Judy Evans spent more than 30 years as a costume designer and illustrator for many movies and television shows.
She and her husband began raising alpacas in the last 1990s and she became a respected ceramic artist.
Alpacas and pottery
Images of her alpaca pottery and more
private person, she nevertheless shared images of her Beauty and the
Beast drawings of Vincent costumes with Angie and stayed in touch,
promising to photograph more of her artwork for The Treasure Chambers, as time allowed.
in 2017, she revealed that she had been diagnosed with inoperable
cancer. Later that year she informed Angie that she was living in a
hospice. Despite her health challenges, Judy was concerned about the
other Beauty and the Beast artwork she had promised to photograph and
in September this year, as fans celebrated the 30th Anniversary of the
series, she expressed her intention to see this done.
Her son revealed that she passed away quietly at home, holding his hand.
Judy's generous sharing of her artwork is much appreciated,
and on behalf of all fans, Angie extends sincere condolences to her son
on his loss. Judy is held in high regard by
those fortunate enough to be familiar with her art. It will always endure and inspire.
Evans graduated from the California Institute of the Arts with a BFA in
Her first industry job was at NBC as a dresser, then she moved
into sketch artist work. She was respected as a
costume illustrator, who could quickly
sketch ideas brought to the costume department by a designer.
found her working at Warner Brothers (now the Burbank Studios),
sketching and doing assistant design work on the Academy Award Oscar
winner 'Camelot' . This was almost a year-long job under Designer John
worked as a costume designer for a number of TV series,
prominent of which were:
92 episodes from 1977-1981
158 episodes from 1979-1986
A LIVING: 120 episodes
NEST: 94 episodes
HEAD: 25 episodes
GIRLS: 180 episodes 1984-1990
AND THE BEAST: 56 episodes 1987-1989
From Bea Arthur, The Golden Girls (5'9 1/2")
credits “Golden Girls” stylist Judy Evans with giving the characters
“extra gorgeousness” and personality, just by how she dressed them.
“She knew Dorothy had a dramatic side, so she’d give me crazy earrings to wear,” Arthur recalls. “She was extraordinary.”
other women in the seruies were 5'1" or less.
Some of the clothing gained
a second life and was spotted on Beauty and the Beast - when Linda
Hamilton, as Catherine, wore some of the Golden Girls nightgowns and
(Extract from “The Changing Face of Modern Television: When Costume Design Costars”
Anna Wyckoff, Spring 2012) Costume Designers Guild (website link)
The Cult Favorite
No one championed glamour going forward more than the late CDs Nolan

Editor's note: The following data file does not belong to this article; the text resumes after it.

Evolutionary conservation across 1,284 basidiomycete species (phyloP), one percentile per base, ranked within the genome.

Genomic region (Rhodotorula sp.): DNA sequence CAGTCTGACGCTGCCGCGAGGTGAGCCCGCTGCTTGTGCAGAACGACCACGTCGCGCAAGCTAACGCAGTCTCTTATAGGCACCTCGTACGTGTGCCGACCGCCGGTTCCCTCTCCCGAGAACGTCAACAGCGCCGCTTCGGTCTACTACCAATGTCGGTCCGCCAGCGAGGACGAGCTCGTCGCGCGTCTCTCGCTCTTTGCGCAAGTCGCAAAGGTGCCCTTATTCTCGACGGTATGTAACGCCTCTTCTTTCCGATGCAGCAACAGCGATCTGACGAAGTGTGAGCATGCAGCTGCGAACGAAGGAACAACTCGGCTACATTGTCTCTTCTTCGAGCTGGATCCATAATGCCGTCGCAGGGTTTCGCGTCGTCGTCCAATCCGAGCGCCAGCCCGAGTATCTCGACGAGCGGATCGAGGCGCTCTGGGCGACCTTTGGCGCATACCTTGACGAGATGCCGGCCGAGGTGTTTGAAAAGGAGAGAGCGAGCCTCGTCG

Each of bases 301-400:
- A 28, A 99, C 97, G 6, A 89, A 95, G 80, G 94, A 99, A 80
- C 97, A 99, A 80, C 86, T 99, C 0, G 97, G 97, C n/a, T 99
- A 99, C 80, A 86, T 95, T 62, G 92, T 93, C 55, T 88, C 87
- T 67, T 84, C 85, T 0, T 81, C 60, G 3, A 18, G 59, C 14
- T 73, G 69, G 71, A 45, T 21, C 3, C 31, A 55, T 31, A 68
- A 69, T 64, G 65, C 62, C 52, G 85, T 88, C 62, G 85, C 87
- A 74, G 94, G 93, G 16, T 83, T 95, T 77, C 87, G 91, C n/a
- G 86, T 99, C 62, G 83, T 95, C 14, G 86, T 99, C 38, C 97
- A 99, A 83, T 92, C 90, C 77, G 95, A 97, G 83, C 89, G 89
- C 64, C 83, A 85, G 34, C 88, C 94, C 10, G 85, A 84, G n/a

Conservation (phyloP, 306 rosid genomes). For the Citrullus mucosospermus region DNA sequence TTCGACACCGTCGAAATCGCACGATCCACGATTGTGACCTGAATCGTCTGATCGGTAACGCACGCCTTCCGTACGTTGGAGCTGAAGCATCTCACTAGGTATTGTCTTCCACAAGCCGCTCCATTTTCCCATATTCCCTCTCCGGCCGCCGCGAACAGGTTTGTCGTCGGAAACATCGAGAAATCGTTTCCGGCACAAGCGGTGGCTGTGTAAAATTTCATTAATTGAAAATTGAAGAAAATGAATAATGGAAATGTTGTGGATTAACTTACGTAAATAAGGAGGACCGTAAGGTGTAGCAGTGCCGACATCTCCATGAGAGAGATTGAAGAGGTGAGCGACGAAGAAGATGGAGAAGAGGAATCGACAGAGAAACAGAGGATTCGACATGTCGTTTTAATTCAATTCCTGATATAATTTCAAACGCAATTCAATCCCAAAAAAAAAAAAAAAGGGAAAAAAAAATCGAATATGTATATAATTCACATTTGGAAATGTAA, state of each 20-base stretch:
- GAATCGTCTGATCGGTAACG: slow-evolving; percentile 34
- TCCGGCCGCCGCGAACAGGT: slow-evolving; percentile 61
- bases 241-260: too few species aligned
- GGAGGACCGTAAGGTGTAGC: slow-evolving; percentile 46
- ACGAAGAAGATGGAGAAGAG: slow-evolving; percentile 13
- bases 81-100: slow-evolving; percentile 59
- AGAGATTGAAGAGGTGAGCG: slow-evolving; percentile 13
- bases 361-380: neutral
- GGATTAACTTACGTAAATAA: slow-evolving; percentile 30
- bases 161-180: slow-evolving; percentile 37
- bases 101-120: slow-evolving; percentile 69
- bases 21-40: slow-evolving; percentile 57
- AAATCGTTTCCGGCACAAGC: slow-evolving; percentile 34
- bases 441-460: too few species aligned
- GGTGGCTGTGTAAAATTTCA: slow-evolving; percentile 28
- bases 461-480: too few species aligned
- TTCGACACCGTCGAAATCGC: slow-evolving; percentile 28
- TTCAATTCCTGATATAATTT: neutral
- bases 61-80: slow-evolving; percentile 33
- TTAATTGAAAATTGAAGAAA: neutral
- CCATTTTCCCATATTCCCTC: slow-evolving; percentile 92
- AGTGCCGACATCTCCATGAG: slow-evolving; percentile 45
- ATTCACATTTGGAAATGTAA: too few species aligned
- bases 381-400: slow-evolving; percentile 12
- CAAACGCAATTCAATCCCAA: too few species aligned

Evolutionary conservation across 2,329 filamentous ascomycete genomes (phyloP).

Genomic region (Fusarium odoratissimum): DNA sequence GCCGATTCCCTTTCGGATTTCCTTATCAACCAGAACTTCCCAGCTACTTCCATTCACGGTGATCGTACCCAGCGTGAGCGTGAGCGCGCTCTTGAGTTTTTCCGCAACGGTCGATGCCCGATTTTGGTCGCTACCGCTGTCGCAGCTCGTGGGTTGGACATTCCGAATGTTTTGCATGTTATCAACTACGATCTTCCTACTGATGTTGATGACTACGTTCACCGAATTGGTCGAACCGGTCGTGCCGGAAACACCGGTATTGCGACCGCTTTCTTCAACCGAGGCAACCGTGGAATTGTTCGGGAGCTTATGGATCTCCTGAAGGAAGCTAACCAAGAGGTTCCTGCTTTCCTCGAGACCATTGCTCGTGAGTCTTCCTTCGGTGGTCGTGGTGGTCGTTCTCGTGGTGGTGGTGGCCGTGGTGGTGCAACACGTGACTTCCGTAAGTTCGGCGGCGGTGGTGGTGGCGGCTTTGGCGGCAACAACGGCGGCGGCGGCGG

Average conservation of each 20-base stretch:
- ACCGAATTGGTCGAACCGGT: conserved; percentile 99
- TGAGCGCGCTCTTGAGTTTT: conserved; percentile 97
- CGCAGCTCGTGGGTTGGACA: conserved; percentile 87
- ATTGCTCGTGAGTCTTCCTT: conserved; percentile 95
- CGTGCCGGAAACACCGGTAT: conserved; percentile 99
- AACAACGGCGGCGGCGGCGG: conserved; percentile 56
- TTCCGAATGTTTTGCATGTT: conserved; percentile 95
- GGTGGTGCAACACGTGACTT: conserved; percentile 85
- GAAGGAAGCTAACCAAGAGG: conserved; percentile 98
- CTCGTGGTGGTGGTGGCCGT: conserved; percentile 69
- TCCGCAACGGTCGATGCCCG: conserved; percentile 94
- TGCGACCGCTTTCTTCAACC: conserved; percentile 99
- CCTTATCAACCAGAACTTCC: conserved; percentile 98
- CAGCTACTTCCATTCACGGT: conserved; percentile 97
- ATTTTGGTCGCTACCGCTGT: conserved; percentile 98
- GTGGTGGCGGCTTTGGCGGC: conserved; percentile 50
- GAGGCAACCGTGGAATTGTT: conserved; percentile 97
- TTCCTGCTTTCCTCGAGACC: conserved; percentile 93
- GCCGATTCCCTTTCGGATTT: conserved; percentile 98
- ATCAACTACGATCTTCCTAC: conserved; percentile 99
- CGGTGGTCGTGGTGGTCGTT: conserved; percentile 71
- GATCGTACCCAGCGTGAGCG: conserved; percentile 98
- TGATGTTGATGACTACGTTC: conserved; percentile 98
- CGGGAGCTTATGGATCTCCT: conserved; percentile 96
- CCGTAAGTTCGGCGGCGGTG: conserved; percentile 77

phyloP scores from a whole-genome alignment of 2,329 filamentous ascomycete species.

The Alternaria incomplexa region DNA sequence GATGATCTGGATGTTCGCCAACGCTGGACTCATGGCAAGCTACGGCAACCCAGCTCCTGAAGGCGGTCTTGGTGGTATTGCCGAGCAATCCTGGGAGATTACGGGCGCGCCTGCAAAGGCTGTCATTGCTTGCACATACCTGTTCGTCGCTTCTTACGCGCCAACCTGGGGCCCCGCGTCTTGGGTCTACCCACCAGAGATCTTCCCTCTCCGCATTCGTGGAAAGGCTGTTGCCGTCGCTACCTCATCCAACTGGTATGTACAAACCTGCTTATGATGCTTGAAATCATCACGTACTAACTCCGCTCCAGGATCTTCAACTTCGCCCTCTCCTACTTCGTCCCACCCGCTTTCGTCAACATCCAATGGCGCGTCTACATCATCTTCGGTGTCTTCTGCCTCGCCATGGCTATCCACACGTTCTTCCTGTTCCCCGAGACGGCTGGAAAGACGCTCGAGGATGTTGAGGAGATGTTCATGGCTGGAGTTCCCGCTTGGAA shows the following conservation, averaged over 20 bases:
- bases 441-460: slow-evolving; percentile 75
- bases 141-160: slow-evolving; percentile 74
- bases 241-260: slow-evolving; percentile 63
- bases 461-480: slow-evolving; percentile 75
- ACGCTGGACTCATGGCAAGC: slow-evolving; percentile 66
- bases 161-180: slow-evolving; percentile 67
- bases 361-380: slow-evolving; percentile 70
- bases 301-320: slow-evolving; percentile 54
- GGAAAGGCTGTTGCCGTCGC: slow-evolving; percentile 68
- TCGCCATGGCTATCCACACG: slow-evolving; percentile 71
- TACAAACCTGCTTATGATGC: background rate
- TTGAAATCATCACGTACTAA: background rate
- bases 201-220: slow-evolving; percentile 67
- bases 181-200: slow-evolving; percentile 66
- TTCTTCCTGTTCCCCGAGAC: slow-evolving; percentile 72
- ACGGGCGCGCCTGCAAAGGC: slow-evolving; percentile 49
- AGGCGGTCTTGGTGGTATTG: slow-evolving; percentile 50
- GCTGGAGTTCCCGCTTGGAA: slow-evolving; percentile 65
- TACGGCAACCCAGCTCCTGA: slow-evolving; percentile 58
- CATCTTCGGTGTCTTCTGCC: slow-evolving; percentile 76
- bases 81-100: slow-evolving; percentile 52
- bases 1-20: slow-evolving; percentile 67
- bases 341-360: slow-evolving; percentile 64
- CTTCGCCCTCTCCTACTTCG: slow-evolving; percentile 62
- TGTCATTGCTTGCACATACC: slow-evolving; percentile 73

Miller in Dynasty and William Travilla in Dallas and Knot’s Landing.
Their costumes defined the next decade, as audiences tuning in for the
melodrama also had an insatiable appetite for the exaggerated
silhouettes. CD Judy Evans spearheaded many shows in the eighties, but
two of the most influential stood in sharp contrast to the landscape of
broad shouldered, waspwaisted suits. The first was The Golden Girls.
Not only did The Golden Girls gather critical acclaim, it beloved by a
broad audience. Evans took the direction from the producers to create a
vibrant look for the four mature leads, and ran with it. It was a
breakthrough show, with Evans single-handedly redefining what “dressing
your age” looked like. From Dorothy’s layered looks in intriguing
fabrics paired with low boots and sophisticated jewelry to Blanche’s
unabashed embrace of her femininity, The Golden Girls ensemble cast is
considered by some to be the prototype for Sex and the City. Evans
worked hard to keep the characters distinct and give them an optimistic
vitality with color that suited their upbeat Florida surroundings. She
chuckles, “I got an awful lot of fan mail!” The costumes, however,
inspired such appreciation because they freed an entire generation to
age gracefully and beautifully.
On the other end of the spectrum was the surprise hit Beauty and the
Beast featuring actor Ron Pearlman as the benevolent Beast. Evan’s
costumes combined present day, period, and fantasy in a nuanced,
romantic, and poetic way that complemented the literary undertone of the
show. She describes it as a seven-day-a-week prep show, as opposed to a
five-day schedule. Because episodes were shot on film, there was always
one show in production, one shooting, and one prepping. “That, coupled
with working— I think I had three other shows at the time— was
intensive. I was very compartmentalized. When I walked into Beauty and
the Beast, it was all Beauty and the Beast… and I had good crews on
every single show, great people to work with. Dedicated. We all worked
hard, we brought a lot of professionalism to our craft.”